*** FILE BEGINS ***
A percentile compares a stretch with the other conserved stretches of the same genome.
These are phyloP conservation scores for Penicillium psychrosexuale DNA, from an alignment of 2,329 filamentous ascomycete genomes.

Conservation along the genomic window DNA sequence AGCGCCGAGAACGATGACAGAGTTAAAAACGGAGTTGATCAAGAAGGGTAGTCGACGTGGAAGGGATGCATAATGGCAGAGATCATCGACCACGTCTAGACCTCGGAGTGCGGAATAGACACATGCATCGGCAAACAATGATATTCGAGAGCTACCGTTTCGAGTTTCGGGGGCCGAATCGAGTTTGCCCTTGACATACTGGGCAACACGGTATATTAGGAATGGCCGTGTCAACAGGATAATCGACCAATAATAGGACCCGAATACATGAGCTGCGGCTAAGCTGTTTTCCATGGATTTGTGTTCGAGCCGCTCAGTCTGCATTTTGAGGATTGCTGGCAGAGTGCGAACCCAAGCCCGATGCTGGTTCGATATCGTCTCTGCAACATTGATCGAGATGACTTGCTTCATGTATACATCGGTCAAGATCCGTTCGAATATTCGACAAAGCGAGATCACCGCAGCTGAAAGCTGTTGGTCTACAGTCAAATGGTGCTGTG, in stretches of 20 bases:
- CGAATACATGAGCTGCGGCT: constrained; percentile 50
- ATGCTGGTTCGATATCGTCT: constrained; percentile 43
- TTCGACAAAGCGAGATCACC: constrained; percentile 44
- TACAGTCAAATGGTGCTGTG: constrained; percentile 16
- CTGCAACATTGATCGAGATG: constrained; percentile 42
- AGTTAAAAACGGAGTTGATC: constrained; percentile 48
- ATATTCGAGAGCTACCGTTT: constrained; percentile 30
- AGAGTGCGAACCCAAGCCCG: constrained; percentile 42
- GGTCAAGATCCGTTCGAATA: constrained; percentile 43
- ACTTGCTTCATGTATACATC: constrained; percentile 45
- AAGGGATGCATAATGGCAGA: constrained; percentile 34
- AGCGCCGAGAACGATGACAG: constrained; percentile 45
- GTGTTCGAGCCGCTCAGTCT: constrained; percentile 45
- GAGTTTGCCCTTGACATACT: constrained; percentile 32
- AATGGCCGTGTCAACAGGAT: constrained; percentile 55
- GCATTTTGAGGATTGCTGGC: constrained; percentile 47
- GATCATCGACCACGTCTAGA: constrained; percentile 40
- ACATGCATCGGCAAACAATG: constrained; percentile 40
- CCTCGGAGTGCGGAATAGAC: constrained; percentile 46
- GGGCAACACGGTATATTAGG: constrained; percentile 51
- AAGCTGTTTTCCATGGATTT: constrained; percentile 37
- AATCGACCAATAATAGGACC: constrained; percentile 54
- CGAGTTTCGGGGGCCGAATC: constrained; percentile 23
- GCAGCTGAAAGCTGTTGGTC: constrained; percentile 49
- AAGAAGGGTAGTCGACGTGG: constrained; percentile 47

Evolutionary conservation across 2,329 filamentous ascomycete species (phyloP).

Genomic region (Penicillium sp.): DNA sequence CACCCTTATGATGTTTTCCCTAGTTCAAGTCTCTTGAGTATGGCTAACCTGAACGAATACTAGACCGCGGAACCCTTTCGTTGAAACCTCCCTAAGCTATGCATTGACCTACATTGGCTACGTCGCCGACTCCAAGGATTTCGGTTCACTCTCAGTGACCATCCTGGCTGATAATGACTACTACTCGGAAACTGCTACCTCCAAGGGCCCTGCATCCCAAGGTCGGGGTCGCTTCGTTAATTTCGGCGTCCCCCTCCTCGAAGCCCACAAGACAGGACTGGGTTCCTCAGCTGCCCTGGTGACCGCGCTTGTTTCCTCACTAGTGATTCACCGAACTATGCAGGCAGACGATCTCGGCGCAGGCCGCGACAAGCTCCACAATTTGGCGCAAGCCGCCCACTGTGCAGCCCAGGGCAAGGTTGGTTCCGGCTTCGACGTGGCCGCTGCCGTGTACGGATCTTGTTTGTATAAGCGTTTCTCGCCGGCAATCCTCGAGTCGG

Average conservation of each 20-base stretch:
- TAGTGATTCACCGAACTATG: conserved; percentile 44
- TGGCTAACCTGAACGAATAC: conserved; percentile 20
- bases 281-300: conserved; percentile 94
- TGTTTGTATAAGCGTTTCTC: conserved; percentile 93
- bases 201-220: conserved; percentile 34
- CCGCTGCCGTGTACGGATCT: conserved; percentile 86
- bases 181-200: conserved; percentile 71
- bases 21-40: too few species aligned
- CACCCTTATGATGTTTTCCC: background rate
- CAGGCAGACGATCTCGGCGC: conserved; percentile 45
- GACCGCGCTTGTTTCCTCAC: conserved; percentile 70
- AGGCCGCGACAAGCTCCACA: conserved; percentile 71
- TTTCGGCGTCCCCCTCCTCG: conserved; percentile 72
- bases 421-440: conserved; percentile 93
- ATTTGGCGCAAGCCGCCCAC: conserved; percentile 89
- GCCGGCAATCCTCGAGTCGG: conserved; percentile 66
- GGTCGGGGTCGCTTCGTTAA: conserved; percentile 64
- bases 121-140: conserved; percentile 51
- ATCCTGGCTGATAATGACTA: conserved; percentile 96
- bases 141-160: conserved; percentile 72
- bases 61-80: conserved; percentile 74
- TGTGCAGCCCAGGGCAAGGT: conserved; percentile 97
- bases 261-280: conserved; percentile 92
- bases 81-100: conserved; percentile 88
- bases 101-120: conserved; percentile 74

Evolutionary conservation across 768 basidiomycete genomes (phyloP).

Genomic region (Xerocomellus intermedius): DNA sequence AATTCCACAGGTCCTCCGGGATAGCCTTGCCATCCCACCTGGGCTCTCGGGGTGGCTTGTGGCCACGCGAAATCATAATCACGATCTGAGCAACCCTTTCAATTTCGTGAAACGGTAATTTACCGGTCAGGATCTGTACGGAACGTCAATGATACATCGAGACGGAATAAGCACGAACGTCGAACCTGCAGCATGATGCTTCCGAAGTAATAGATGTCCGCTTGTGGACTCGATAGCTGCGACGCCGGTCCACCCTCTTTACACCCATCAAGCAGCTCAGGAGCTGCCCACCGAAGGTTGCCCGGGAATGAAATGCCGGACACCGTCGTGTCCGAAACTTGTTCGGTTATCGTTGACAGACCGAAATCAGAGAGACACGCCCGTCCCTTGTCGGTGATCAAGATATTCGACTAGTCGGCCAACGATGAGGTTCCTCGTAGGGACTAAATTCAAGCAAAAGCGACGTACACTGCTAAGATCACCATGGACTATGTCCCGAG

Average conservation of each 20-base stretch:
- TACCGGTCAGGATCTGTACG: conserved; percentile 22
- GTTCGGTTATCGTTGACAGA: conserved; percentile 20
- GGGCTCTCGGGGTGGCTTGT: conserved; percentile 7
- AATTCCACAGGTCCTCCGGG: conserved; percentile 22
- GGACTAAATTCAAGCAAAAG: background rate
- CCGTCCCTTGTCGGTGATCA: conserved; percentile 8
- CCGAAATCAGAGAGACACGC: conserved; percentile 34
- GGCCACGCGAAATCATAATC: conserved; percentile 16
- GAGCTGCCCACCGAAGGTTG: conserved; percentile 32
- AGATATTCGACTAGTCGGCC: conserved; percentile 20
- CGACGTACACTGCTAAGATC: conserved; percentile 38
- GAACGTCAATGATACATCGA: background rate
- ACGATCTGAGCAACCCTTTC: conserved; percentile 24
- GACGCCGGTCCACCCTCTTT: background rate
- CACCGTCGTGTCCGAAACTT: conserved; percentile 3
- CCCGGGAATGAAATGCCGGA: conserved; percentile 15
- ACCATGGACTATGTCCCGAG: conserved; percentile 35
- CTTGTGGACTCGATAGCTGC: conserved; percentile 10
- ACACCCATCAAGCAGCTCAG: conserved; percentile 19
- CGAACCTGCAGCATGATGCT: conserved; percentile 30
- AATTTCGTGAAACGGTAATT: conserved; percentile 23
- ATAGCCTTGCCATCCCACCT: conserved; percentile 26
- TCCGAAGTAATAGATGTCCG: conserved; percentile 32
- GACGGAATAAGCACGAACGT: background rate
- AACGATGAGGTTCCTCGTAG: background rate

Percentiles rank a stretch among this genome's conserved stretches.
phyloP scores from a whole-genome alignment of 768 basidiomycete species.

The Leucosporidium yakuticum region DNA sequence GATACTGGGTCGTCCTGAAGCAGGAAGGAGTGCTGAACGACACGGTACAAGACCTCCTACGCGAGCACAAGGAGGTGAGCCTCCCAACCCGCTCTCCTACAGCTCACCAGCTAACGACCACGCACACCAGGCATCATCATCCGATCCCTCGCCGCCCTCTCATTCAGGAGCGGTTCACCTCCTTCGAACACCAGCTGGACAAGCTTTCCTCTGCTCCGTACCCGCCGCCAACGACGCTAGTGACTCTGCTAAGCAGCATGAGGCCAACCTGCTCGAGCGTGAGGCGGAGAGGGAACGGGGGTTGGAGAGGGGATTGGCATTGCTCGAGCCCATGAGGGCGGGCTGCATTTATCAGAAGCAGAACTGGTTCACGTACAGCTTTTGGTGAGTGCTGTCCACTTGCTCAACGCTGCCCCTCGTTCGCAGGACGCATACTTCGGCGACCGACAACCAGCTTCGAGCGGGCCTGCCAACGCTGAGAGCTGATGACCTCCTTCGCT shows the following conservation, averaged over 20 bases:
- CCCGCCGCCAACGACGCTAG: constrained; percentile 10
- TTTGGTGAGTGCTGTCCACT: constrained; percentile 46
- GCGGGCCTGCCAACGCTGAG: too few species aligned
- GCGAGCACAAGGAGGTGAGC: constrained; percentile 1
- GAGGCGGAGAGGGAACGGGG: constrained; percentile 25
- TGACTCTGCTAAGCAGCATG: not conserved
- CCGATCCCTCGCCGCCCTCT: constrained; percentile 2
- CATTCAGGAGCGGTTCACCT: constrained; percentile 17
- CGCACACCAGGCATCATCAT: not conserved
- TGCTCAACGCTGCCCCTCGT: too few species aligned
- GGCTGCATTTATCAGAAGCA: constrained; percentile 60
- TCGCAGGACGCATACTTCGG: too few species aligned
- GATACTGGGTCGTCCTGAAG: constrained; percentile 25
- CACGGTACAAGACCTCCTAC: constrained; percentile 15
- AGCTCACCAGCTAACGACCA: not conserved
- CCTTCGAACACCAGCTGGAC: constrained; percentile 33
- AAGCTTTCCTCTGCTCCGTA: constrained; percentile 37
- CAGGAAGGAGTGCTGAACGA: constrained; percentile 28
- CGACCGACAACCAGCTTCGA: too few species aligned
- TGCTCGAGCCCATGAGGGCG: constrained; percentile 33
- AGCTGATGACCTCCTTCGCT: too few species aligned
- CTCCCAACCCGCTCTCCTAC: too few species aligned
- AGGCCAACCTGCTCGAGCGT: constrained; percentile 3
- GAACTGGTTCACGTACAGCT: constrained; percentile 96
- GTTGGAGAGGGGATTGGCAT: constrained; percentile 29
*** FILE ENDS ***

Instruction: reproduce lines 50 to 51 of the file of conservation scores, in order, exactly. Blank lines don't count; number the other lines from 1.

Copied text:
- ATCCTGGCTGATAATGACTA: conserved; percentile 96
- bases 141-160: conserved; percentile 72